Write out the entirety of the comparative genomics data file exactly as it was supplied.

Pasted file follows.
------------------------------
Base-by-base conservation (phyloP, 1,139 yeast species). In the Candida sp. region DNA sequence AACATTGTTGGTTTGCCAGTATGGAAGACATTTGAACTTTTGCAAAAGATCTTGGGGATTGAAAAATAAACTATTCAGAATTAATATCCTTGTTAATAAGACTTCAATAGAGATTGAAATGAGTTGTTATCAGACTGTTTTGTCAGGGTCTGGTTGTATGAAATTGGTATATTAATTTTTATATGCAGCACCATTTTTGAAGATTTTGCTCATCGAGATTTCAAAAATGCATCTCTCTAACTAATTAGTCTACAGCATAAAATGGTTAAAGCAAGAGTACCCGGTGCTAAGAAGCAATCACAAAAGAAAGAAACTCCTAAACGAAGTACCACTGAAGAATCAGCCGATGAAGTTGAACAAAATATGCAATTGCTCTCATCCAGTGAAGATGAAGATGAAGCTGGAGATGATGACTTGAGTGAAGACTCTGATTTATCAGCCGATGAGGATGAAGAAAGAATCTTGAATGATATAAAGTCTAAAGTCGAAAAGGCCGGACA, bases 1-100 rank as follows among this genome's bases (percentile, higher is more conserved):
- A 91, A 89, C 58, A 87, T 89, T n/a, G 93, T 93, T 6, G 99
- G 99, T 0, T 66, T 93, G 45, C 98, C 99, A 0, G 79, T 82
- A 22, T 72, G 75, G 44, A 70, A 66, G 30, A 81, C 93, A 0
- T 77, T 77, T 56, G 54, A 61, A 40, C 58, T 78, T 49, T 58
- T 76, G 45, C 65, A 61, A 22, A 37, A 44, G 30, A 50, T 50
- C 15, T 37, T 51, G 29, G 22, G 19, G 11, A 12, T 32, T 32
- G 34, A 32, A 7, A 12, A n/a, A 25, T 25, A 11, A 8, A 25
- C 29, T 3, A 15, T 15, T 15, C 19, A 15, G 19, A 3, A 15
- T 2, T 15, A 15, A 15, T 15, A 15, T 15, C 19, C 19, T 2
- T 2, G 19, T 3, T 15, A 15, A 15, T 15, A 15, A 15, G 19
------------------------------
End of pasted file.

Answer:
Base-by-base conservation (phyloP, 1,139 yeast species). In the Candida sp. region DNA sequence AACATTGTTGGTTTGCCAGTATGGAAGACATTTGAACTTTTGCAAAAGATCTTGGGGATTGAAAAATAAACTATTCAGAATTAATATCCTTGTTAATAAGACTTCAATAGAGATTGAAATGAGTTGTTATCAGACTGTTTTGTCAGGGTCTGGTTGTATGAAATTGGTATATTAATTTTTATATGCAGCACCATTTTTGAAGATTTTGCTCATCGAGATTTCAAAAATGCATCTCTCTAACTAATTAGTCTACAGCATAAAATGGTTAAAGCAAGAGTACCCGGTGCTAAGAAGCAATCACAAAAGAAAGAAACTCCTAAACGAAGTACCACTGAAGAATCAGCCGATGAAGTTGAACAAAATATGCAATTGCTCTCATCCAGTGAAGATGAAGATGAAGCTGGAGATGATGACTTGAGTGAAGACTCTGATTTATCAGCCGATGAGGATGAAGAAAGAATCTTGAATGATATAAAGTCTAAAGTCGAAAAGGCCGGACA, bases 1-100 rank as follows among this genome's bases (percentile, higher is more conserved):
- A 91, A 89, C 58, A 87, T 89, T n/a, G 93, T 93, T 6, G 99
- G 99, T 0, T 66, T 93, G 45, C 98, C 99, A 0, G 79, T 82
- A 22, T 72, G 75, G 44, A 70, A 66, G 30, A 81, C 93, A 0
- T 77, T 77, T 56, G 54, A 61, A 40, C 58, T 78, T 49, T 58
- T 76, G 45, C 65, A 61, A 22, A 37, A 44, G 30, A 50, T 50
- C 15, T 37, T 51, G 29, G 22, G 19, G 11, A 12, T 32, T 32
- G 34, A 32, A 7, A 12, A n/a, A 25, T 25, A 11, A 8, A 25
- C 29, T 3, A 15, T 15, T 15, C 19, A 15, G 19, A 3, A 15
- T 2, T 15, A 15, A 15, T 15, A 15, T 15, C 19, C 19, T 2
- T 2, G 19, T 3, T 15, A 15, A 15, T 15, A 15, A 15, G 19